Despite the fact that Defense Secretary John Floyd requested in 1858 that 1,000 more camels be purchased, this project never came to fruition. The final dissolution of the "Camel Military Corps" occured with the break out of Civil War between the North and the South in the US. Thus 46 of the camels that Haci Ali had looked after were sold at an open auction in February 1864, while the remaining 66 camels were auctioned off in March of 1866. Some of the camels were purchased by circus managers, while a few escaped into the deserts of theWest. Of those who escaped into the deserts, some were killed by miners, while others by hunters looking for wild animals to shoot.
A wedding photograph of Haci Ali and his wife, from Jane Eppinga's Images of America Tucson, Arizona book.


Haci Ali, who kept a few of the auctioneed camels for himself, carried on transportation work with them between the Colorado River and the East Coast. Seeing that he was not making much of a profit, he left his remaining camels in the desert area around Gina Bend.
In 1880, Haci Ali married Gertrude Serna in Tuscon, Arizona . Later, they moved to the town of Quartzsite in Arizona. There, they had two daughters, Amelia and Herminia. Despite the fact that Haci Ali returned to gather up the remaining camels in the Arizona town of Ajo, he was not able to attain his dream.  Supported until his death by merchant Mike Welz and his friends, Haci Ali also asked Arizona Congressmen Mark Smith to help him receive a pension from the US Army, but he was not successful in this endeavor.
The dead body of Haci Ali was found clasping the neck of a camel. He had returned to the desert lands between the Colorado River and Wickenburg in search of his camels. Haci Ali was 73 years old when he died in 1902, and he believed that there were still a few camels roaming around in the region. In fact, the last "wild camel" was captured in Arizona in 1946. The very latest report of a "wild camel sighting" was noted in Baja, California in 1956. One of the camels that Haci Ali had looked after died in the Garfield Zoo in Los Angeles in 1934. This last camel was 80 when it finally died.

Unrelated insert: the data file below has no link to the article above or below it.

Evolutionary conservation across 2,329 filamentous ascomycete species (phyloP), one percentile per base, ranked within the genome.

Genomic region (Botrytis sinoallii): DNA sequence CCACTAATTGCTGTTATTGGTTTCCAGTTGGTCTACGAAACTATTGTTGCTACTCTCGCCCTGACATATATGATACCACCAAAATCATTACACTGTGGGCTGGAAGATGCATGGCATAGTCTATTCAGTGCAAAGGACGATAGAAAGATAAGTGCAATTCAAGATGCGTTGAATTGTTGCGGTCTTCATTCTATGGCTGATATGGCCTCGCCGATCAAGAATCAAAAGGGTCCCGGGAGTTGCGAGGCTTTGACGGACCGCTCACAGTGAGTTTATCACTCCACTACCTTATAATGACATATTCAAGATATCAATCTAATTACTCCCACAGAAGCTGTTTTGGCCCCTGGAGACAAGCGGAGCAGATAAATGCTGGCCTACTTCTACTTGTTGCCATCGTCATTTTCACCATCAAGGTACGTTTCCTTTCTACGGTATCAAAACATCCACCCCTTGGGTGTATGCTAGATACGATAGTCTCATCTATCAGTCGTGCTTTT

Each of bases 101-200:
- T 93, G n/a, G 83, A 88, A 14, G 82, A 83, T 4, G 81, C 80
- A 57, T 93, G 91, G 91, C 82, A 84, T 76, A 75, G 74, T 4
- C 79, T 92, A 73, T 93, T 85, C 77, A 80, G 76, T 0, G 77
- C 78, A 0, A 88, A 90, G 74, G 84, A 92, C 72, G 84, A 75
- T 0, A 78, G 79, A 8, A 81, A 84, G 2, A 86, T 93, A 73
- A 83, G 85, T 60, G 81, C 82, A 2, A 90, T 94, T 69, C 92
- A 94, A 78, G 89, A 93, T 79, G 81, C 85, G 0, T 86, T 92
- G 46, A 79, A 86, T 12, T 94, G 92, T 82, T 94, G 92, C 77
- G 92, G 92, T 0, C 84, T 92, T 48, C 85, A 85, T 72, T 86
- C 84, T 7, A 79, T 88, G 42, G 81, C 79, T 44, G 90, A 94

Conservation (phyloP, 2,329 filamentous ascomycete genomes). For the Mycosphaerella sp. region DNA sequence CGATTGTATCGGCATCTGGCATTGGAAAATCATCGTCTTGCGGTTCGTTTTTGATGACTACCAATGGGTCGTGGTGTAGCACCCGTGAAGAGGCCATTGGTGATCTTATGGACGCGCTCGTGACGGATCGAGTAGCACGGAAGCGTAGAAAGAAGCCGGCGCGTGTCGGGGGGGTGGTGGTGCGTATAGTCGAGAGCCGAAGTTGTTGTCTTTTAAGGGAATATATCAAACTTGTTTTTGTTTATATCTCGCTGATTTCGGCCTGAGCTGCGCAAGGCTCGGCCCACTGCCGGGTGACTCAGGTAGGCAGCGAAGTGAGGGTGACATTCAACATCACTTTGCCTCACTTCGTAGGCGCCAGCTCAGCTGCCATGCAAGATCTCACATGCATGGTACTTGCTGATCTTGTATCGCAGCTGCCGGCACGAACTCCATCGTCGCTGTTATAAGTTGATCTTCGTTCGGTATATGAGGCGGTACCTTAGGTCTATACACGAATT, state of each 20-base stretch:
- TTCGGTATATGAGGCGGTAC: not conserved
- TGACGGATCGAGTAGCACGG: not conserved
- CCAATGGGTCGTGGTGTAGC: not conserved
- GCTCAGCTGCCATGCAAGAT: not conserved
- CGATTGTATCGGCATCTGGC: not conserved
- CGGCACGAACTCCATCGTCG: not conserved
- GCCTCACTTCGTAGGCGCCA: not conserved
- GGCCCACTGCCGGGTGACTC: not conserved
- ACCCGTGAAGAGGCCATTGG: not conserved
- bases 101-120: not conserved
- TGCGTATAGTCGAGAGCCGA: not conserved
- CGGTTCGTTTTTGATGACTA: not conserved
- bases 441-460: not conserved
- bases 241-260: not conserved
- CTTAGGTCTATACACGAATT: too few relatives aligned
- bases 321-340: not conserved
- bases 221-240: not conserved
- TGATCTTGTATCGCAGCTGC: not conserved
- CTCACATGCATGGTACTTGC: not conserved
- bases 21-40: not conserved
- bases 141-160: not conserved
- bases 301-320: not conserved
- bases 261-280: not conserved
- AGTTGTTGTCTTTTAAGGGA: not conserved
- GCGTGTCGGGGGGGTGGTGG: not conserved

Haci Ali, who had served as an exploration guide for the military, a camel herder, and a miner, had brought his children up as Muslims. As one of the most prominent figures in early explorations of the West, Haci Ali had also been a subject of American folk songs, and had also popped up in Hollywood films. A song by the New Christy Minstrels in the 1950s called "Hi Jolly the Camel Driver" was about Haci Ali's days as a camel tender.  
33 years after Haci Ali's death, there was a pyramid-shaped monument to him built where he was buried in the Arizona town of Quartzsite. The monument was built by the Arizona Highway Department. Decorating the monument was a metal figure of a camel. Every year on January 10, there is still a memorial "Camelmania: Hi Jolly Daze Parade" which takes place in memory of Haci Ali, sponsored by the Quartzsite Chamber of Commerce. The tombstone at his grave reads "The final campsite of Hi Jolly."  
Gravesite of Haci Ali, in Quartzside, Arizona.


The first news of Haci Ali's life was made public in Turkey in a newspaper article by journalist Murat Bardarci. The story caught the attention of Turkish filmmakers Cengiz Ketenci and Sahin Alparslan. These filmmakers, who struck an agreement with film scenario writer Yigit Guralp, then decided on Yucel Yolcu as their director. The film, which to include both Turkish and American actors, is still going through casting procedures in both Turkey and the US.